Biden May Be Forced to Break Promise on Student Debt

States Are Taxing Biden's Student Debt Cancellation

( — President Biden’s offer to cancel student loan debts may be in jeopardy as the Supreme Court decides its legality. The President won the support of a lot of young people when he said he would “forgive” student loans and cancel up to $10,000 debt for those earning less than $125,000 per year. A further $10,000 would be wiped out for students attending university under a Pell Grant. The scheme is set to cost around $400 billion over the next decade. It has however been challenged by Republican-led states and the matter has reached the Supreme Court.

The lawsuit challenging the debt relief plan was filed by Arkansas, Iowa, Kansas, Missouri, Nebraska, and South Carolina, last September. The states argue that President Biden is acting outside of his powers. The White House however said it is utilizing authority provided by the Heroes Act of 2003, which was created in the wake of the 9/11 terror attacks and allows the government to make changes to the student loan system during national emergencies. The emergency in question is the global pandemic that took hold in 2020. Higher education expert Mark Kantrowitz has cast doubt on the validity of the White House’s claims. “If it was an emergency, why wait three years to provide the forgiveness? Why present it in a political framework, as fulfilling a campaign promise?” he asked.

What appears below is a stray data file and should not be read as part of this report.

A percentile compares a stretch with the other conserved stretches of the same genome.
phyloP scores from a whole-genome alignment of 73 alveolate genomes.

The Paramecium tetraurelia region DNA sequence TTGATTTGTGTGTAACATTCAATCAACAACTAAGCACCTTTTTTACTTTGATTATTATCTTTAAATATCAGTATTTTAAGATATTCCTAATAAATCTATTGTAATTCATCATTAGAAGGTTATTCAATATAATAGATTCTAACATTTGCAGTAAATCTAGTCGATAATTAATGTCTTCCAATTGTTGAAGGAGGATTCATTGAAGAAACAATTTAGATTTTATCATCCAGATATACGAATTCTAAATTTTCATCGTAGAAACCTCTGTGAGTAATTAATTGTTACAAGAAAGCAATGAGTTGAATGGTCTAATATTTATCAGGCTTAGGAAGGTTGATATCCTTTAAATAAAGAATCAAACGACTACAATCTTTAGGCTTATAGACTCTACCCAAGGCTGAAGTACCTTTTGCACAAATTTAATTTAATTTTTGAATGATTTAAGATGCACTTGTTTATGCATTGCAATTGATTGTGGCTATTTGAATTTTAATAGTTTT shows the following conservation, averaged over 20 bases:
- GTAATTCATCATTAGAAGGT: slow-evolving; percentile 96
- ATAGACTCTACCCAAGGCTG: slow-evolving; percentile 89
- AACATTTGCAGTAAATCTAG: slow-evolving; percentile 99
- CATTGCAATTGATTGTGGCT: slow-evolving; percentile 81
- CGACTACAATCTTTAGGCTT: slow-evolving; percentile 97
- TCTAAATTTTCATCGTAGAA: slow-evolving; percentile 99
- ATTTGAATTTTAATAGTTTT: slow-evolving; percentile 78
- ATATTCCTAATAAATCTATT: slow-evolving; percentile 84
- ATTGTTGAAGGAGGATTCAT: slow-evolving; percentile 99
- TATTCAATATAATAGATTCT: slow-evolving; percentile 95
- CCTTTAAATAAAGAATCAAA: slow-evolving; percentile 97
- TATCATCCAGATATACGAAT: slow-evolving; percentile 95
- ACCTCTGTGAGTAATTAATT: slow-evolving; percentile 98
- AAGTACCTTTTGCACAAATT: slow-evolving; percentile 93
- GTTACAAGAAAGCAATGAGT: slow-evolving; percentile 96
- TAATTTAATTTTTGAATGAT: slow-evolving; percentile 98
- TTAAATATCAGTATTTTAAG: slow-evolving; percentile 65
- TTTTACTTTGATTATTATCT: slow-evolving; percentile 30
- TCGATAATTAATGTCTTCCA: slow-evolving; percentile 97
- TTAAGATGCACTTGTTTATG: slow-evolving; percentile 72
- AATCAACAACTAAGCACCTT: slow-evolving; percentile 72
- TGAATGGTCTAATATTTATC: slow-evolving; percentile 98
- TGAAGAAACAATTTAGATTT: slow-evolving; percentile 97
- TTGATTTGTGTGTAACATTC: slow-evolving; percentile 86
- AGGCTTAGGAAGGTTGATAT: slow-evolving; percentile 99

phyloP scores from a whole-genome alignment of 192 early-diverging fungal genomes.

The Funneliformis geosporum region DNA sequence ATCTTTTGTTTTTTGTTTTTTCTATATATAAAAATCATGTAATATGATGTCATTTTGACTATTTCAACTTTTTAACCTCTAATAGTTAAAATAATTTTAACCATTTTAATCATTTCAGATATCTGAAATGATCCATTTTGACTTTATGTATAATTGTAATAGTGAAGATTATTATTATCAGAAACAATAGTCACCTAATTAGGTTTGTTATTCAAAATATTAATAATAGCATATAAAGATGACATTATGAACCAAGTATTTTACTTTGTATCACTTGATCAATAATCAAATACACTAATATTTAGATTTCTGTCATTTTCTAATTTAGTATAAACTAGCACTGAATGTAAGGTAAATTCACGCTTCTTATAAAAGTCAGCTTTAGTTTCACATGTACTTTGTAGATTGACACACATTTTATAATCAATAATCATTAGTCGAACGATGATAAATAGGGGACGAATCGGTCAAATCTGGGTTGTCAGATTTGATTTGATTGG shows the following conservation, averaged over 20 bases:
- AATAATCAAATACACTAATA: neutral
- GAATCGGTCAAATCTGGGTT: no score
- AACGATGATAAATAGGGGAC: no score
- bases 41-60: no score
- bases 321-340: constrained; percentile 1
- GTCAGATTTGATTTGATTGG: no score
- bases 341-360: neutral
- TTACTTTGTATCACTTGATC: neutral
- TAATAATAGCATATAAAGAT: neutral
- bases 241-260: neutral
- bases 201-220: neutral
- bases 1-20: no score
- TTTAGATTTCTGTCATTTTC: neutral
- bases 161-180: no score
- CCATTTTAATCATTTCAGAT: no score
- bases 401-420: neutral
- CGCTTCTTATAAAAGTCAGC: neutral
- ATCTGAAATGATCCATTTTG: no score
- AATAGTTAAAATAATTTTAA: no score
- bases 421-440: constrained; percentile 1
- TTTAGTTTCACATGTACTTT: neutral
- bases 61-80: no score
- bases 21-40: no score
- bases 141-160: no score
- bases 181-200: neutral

The Supreme Court is expected to deliver its decision by the end of June this year. If it rules against the plan, political commentators say this will further fuel anger at the Republicans from young voters, which may be significant as increasing numbers of students have been going to the polls. In 2020, 66% of college students voted, up from 52% in 2016. More than 25 million people have applied for debt relief since the scheme began in August 2022. President Biden has said he is confident that his plan is legal but is unsure how the Supreme Court will rule.

Copyright 2023,